American Airlines 777.

That was Peggy’s last transatlantic flight for a long time. Her March 28 trip has been canceled. She’s scheduled now domestically: Dallas, Los Angeles and the like.

Her airline will offer leaves — some paid, some unpaid. They’ve already stopped hiring.

“Everything changed in a week and half,” Peggy says.

Fortunately, no one on any of her flights appeared to be ill. She is happy too to see people in Westport taking the coronavirus seriously.

Peggy hopes our nation — and town — have learned from the experiences of other countries.

“Think of this virus as if you already have it,” Peggy says. “Live your life that way. Don’t give it to anyone else. Change the way you live.”

She already has.

Her 88-year-old mother lives in Westport too. These days when Peggy visits, she waves at her mom through a window.

(For a 2015 story on Peggy Lehn and her career, click here.)

13 responses to “Peggy Lehn: The View From The Transatlantic Cockpit

  1. Nicole Young

    great article, thanks Dan


  2. Nancy Ruth Kail

    Thank you Peggy for this! I love the quote towards the end of the piece – about advising us to live as if we already have COVID-19 so that we protect ourselves and others. And thank you Dan Woog for such helpful posts during this tricky time!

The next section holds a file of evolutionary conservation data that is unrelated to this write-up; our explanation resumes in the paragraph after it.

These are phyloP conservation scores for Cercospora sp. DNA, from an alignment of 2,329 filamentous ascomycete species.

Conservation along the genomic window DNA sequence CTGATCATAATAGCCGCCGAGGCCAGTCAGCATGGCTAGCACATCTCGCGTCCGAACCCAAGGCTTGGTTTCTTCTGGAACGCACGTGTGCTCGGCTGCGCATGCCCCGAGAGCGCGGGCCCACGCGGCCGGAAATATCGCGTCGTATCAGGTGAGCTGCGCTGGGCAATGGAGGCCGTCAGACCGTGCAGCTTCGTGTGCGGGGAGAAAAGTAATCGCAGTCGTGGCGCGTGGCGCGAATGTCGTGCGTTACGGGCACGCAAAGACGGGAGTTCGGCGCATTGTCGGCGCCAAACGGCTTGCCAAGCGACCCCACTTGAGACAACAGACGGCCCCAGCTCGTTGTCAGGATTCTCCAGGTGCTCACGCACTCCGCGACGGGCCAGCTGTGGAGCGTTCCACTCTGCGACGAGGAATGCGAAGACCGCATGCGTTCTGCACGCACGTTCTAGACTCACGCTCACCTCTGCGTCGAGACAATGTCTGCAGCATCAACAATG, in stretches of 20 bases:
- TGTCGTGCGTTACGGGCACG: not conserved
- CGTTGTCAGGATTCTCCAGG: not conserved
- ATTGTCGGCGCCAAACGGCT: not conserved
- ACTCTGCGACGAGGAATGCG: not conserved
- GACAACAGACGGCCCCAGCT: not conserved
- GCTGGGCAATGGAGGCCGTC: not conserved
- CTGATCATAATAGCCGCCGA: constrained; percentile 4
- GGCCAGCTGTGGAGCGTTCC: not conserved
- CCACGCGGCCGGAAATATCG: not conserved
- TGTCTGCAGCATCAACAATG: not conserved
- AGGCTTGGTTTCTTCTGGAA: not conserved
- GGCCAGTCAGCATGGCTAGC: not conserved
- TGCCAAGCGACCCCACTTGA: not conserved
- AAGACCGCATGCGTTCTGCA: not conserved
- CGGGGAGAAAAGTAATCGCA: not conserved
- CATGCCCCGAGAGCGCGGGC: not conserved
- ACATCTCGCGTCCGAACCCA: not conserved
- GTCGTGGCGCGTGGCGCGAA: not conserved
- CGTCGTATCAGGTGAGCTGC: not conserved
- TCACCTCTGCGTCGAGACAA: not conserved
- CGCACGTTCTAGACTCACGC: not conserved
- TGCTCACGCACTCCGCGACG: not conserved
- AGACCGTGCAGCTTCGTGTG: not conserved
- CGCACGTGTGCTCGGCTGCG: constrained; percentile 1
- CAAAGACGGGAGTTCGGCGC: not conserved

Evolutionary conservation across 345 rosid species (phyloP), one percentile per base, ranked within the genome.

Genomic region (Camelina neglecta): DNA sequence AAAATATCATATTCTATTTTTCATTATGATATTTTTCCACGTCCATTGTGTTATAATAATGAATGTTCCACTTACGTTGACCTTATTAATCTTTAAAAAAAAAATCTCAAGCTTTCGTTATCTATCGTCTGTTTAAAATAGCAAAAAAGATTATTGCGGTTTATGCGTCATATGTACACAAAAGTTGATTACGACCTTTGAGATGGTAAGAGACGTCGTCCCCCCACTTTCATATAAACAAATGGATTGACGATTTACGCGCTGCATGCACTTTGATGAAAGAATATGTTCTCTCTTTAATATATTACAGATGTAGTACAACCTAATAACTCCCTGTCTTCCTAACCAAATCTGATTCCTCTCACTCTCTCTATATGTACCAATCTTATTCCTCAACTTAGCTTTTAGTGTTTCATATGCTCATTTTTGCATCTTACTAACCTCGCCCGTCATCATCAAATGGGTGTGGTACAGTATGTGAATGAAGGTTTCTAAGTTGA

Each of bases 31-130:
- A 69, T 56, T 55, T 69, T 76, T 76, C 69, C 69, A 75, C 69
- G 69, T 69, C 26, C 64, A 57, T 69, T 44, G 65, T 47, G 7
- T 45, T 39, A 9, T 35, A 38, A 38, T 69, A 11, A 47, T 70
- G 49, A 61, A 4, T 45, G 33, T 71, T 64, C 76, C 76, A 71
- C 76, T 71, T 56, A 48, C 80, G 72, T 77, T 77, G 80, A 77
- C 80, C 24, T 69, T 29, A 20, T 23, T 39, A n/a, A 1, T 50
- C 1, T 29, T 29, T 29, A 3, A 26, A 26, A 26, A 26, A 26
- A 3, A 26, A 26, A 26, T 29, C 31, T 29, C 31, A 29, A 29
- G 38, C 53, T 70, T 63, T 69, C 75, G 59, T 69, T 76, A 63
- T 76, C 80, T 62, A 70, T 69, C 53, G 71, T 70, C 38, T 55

3. Dorothy Nevas Freedman

    Bravo, Dan! Dood Freedman

    Sent from my iPhone


  4. Rhonda Williams

    Hey Peggy! Glad you and your mom are staying safe.

  5. Today i went to Winslow park with my dog
    New sign ‘’please keep your dog on a leash for social distancing No one seemed to notice or obey. When i pointed to this sign,
    One man said ‘’Do not lecture me, I will take the risk’’ Big ego zero intelligence . This individual thinks ‘’rule does not apply’’ outside of HIMSELF. Or HIS own DOG, oblivious to others. Attitude needs adjustment to stop the spread from animals to humans. Entitlement ripple effect is dangerous.
    EVERYONE needs to consider OTHERS
    New rules are in place to protect lives

  6. French President Macron wants to “face the virus like a war”. This will not end well for France.

  7. Thanks Dan for promoting more perspectives. I congratulate you on your commitment to the local community and the greater population. Obviously I’m very proud of today’s guest and can’t help but agree with this topic in the most serious and strenuous way. Good luck to us all. Im in Miami about to fly back to LAX.

  8. Michael Nuzzo

    Thank you Dan for sharing Peggy’s story. Peggy, I hope that you and your family stay well.

    • Patty Kondub

      Another great article. Thanks very much, Dan. There’s many times I should write that.

      I can only imagine the time it takes to put these stories together, answer emails, etc.

      Please remember to contribute to Dan if you can. Or add extra $$ for people who can’t.

  9. Dana McCreesh

    Thank you Dan. Loved this and just shared with my American Airlines Concierge Key group (in case you wonder why you are getting even more viewers than usual from far flung areas of the country)